(Photo credit: Leon Neal/AFP/Getty Images)
John Bacon and Natalie DiBlasio, USA TODAY
Justine Sacco, a public relations executive who gained almost instant infamy - and unemployment - for an insensitive tweet about AIDS in Africa, issued an apology Sunday.
Sacco was in London on Friday, headed for a vacation in South Africa, when she tweeted "Going to Africa. Hope I don't get AIDS. Just kidding. I'm white!"
Sacco hopped aboard her flight, the tweet blew up and social media outrage was booming before she ever landed. The hashtag #HasJustineLandedYet gained traction on Twitter, taking the top trending spot for hours.
The withering social media criticism she drew is drawing almost as much attention as the tweet itself. But Sacco was all about apology on Sunday.
"Words cannot express how sorry I am, and how necessary it is for me to apologize to the people of South Africa, who I have offended due to a needless and careless tweet," Sacco said in her statement, first released to African news outlets. "There is an AIDS crisis taking place in this country, that we read about in America, but do not live with or face on a continuous basis. Unfortunately, it is terribly easy to be cavalier about an epidemic that one has never witnessed firsthand.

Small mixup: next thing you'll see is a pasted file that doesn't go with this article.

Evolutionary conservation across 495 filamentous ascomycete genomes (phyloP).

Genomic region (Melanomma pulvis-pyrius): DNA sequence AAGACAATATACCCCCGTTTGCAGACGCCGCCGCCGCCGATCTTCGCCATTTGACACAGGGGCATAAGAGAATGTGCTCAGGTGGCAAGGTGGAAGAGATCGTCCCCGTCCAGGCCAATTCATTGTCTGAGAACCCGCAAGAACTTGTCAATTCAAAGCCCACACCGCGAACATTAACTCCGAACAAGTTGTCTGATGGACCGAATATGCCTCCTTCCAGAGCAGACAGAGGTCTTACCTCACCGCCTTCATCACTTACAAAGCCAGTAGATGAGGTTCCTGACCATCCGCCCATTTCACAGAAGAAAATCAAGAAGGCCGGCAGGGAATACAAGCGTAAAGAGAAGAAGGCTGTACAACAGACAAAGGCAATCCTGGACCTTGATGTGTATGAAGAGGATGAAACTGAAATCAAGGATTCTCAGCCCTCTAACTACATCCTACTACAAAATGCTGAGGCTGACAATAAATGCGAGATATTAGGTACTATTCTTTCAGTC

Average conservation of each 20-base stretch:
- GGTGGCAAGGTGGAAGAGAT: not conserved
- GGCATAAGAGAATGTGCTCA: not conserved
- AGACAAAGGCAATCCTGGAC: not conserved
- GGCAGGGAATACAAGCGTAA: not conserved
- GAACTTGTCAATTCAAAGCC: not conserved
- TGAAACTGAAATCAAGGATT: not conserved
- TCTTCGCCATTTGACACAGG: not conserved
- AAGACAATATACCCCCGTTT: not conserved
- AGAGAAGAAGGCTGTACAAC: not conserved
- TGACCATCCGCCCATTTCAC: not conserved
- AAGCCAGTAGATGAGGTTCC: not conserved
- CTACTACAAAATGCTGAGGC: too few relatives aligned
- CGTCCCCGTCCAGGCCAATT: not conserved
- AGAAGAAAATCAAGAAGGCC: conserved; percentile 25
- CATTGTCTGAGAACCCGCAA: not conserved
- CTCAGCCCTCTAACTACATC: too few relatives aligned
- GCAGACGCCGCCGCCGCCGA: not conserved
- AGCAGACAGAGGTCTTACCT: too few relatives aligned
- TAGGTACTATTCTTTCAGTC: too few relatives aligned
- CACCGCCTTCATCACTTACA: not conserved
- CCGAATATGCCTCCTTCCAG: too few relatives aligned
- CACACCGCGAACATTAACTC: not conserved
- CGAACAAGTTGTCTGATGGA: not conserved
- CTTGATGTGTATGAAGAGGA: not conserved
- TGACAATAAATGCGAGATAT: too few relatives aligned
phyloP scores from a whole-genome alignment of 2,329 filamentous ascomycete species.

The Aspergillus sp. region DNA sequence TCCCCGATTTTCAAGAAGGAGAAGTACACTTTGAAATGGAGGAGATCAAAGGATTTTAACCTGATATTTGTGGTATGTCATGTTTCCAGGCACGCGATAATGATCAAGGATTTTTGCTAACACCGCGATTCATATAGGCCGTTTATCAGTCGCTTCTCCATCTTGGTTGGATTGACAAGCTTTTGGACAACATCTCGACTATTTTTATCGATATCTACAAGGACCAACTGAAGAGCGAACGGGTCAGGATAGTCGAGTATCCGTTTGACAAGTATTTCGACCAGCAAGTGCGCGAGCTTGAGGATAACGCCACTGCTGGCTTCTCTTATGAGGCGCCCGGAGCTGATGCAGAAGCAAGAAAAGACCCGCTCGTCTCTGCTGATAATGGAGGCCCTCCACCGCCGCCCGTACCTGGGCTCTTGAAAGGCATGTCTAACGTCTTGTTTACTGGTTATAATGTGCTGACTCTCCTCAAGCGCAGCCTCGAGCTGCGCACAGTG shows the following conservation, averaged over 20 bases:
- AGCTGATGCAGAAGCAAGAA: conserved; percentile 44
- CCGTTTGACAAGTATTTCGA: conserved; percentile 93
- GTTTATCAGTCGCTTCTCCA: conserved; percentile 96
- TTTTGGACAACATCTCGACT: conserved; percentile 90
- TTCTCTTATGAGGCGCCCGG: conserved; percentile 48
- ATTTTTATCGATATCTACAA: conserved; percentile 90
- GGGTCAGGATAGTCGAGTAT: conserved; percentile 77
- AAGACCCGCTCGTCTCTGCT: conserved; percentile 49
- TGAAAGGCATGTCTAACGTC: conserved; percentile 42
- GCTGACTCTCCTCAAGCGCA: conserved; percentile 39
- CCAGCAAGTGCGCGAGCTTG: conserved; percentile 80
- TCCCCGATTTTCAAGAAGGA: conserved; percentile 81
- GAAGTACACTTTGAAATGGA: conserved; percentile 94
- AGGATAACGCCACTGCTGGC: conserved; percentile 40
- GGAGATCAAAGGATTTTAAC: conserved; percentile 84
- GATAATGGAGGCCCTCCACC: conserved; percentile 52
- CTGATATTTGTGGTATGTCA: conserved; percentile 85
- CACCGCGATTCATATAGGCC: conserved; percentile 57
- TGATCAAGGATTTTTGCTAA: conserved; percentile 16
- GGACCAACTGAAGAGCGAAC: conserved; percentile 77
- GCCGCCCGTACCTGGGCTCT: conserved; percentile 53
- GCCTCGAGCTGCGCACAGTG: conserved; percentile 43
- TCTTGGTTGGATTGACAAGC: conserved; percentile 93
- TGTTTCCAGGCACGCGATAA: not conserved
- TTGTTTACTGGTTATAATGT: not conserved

"For being insensitive to this crisis - which does not discriminate by race, gender or sexual orientation, but which terrifies us all uniformly - and to the millions of people living with the virus, I am ashamed.
"This is my father's country, and I was born here. I cherish my ties to South Africa and my frequent visits, but I am in anguish knowing that my remarks have caused pain to so many people here; my family, friends and fellow South Africans. I am very sorry for the pain I caused."
Sacco is feeling some of that pain. While she was in the air and out of touch, the social media mob was descending, mocking and condemning her. Shortly after her flight landed, the Twitter account was deleted. Later, Sacco's Facebook account also was deleted.
The New York media conglomerate InterActiveCorp said Saturday it had "parted ways" with Sacco, its PR director. IAC operates a string of websites including Match.com, Vimeo, Ask.com, UrbanSpoon, OKCupid and The Daily Beast.
"There is no excuse for the hateful statements that have been made and we condemn them unequivocally. We hope, however, that time and action, and the forgiving human spirit, will not result in the wholesale condemnation of an individual who we have otherwise known to be a decent person at core," the IAC statement said.
The unbridled social media assault on Sacco also has drawn notice.
"Sacco is nearly impossible to defend," wrote Mashable's Chris Taylor. "Still, it was hard to ignore a disturbing feeling in the mob's response, and something creepy in the trial by social media that was going on in her absence."
Adds The Street's Rocco Pendola: "That's the type of society we live in now. One where we use the immediacy, ubiquitousness and convenience of social media to beat the living hell out of somebody else because she (gasp) made a mistake or he took an opinion (like I am) that you know you can get others to join you in mocking and denouncing."